How did we get here?  How did therapy come to be understood by many as a medium to find happiness?  How did it become normal to expect that one methodology or another would be enough to truly help people get better, especially survivors of trauma?

How did we come to think that taking a pill, perhaps with psychotherapy or perhaps not, is a sufficient response to mental health symptoms?


At the heart of much of the “magical” thinking I describe above is a simplistic understanding of mental health, regarding both causes of problems and solutions to them. In this view, mental health symptoms are rooted in past trauma (see blog), often not even recognized as such.




To respond effectively to the injury of trauma, it is crucial to recognize that it deeply affects many aspects of being: (1) Cognitively (ability to process thoughts and make good judgments; (2) Physically (affects our muscles, joints, metabolism, temperature, sleep immune system appetite and weight, etc.; (3) Emotionally (feelings of shame, guilt, sadness, fear, anger, pain) (4) Spiritually (affects our worldview, our understanding and meaning of life, society, and the world; and (5) Socially (affects our relationships with spouses, family, friends, colleagues and strangers.


Complex injury requires complex response. From the moment a critical incident takes place until a trauma survivor gets to trauma therapy responses should target all aspects of wellness (cognitive, emotional, physical, spiritual, and social). See blog.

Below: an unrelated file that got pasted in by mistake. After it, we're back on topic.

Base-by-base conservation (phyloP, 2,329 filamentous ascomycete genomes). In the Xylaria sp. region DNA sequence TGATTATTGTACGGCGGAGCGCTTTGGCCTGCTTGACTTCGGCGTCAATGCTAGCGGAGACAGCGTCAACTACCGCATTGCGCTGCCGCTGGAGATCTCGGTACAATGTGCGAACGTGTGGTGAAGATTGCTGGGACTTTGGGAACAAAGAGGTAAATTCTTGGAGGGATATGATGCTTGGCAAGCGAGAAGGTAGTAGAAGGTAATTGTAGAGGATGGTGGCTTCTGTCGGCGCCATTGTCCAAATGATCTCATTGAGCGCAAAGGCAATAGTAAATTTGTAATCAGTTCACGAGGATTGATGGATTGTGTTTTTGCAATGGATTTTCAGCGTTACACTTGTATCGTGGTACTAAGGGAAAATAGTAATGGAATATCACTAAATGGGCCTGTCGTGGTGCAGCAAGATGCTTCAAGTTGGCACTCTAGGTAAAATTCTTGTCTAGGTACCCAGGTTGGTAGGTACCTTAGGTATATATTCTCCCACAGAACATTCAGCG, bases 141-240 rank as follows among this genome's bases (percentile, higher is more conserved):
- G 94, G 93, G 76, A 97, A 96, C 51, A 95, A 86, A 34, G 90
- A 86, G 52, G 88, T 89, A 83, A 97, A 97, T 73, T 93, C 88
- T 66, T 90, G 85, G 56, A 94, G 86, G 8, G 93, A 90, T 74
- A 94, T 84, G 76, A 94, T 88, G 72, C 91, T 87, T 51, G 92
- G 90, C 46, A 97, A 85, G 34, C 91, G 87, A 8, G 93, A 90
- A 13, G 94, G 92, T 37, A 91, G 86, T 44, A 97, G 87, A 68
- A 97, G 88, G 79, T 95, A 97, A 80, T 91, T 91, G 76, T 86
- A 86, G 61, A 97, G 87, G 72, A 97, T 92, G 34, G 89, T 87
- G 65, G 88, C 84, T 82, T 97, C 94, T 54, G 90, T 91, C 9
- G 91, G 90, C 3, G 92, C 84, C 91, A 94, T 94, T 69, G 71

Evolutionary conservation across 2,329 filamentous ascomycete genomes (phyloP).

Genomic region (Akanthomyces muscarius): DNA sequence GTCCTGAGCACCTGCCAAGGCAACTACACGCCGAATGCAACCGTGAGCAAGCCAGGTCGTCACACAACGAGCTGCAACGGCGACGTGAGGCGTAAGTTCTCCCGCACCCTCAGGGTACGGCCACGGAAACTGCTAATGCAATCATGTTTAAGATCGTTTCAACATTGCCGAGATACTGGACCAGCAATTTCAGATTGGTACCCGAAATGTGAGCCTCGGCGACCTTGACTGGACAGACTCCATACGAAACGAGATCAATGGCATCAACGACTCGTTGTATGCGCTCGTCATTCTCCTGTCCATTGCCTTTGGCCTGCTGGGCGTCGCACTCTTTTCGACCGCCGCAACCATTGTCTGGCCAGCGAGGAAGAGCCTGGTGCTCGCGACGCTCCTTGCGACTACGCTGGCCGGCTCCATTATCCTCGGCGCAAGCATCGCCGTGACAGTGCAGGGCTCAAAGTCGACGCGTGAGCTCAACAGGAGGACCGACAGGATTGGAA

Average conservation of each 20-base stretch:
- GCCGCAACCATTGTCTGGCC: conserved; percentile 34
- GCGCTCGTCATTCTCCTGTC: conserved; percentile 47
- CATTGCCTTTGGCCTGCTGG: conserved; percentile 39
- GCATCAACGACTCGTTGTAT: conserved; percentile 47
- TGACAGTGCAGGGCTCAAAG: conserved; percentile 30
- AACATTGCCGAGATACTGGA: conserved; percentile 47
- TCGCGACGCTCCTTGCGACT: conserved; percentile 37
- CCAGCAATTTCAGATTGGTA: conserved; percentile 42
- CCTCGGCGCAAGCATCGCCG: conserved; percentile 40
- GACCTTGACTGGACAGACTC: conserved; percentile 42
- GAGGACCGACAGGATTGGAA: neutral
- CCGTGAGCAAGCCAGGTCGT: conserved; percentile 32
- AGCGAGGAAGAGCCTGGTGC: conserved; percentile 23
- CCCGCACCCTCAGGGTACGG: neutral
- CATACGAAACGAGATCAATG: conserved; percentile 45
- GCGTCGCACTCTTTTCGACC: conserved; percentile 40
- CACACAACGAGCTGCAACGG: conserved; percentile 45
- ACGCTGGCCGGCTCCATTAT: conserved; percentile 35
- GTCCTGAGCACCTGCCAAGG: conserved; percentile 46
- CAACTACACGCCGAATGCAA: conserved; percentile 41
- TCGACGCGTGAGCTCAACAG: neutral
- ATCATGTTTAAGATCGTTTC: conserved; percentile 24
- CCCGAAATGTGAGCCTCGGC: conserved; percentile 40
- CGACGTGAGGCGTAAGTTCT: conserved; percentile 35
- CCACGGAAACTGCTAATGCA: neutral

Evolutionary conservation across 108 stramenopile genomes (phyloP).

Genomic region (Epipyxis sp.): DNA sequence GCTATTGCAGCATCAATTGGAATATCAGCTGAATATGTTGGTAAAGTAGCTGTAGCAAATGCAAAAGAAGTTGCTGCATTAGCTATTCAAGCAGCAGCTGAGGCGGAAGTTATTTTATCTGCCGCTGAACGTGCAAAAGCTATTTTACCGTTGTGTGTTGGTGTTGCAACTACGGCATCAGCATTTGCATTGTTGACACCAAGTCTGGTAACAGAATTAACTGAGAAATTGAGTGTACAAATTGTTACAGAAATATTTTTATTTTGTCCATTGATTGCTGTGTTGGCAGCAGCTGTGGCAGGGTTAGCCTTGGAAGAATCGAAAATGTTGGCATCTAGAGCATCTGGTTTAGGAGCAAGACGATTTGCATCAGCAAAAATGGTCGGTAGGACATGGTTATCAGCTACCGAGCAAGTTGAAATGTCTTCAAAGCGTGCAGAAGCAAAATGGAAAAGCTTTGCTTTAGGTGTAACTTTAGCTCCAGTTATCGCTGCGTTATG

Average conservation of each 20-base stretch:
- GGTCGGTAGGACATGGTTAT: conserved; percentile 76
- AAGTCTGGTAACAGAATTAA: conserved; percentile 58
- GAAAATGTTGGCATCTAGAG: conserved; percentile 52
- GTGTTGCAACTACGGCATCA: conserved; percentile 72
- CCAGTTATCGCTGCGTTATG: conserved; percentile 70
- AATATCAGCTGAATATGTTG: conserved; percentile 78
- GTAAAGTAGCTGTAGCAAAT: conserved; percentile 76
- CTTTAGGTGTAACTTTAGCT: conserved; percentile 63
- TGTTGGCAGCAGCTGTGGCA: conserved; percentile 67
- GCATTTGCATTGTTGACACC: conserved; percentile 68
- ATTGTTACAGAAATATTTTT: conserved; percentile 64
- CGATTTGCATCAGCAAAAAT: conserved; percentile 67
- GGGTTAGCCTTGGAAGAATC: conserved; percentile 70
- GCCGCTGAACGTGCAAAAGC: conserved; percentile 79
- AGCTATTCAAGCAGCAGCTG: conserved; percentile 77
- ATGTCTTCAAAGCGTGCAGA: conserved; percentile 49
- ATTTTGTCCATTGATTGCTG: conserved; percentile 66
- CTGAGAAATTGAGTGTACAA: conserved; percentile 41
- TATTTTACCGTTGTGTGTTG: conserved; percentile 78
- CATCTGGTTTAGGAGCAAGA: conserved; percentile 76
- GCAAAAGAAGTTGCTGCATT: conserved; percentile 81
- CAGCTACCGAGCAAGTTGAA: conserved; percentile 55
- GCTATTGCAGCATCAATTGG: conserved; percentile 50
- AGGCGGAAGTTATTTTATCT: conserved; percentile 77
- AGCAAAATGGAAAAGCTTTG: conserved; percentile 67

My experience with trauma as a survivor and therapist has made it clear to me that survivors are best assisted by realistic expectations of what can be achieved, and that these expectation are more limited than many therapists seem to suggest to clients.  With only rare exceptions, I find clients relieved to engage in a conversation that helps them define realistic expectations for their work in therapy and beyond.


Defining realistic expectations doesn’t bring magical results, of course.  In fact, it brings its own challenges as clients turn their attention to things that may seem mundane or even disappointing compared to the “bright stars” expectations that may have carried them for a long time.


Realistic objectives of trauma therapy in my view are: (1) symptoms mitigation - reduction in post trauma stress symptoms and increased capacity to self-regulate ; (2) expanded ability to endure pain and loss caused by the trauma and its aftermath; (3) increased capacity to self-sustain and experience joy with self and others.


The components of an All-Wellness Response include: ​​​​​​-In response to critical incidents – provision of psychological first aid (see blog). -Appropriate psychoeducation – by providing information about trauma and its instinctual mechanisms and impacts on all aspects of living (see blog). -Expanding capacity to self-regulate by using appropriate techniques and tools that fit each survivor individually (see blog). -If developmental trauma is part of the picture, using a secure-attunement framework (see blog). -Designing and implementing a self-sustainability plan (see blog). A self-sustainability plan is a comprehensive individual program  for wellness that has features to address the brain-gut connection (nutrition), inflammation, immune system, stress symptoms, sleep, rest, and exercise, brain training, self-compassion, and social engagement.

I wish you well in finding resources within you and around you to create a set of responses and strategies that address all these aspects. I wish for you to define for yourself what it means and does not mean to be happy!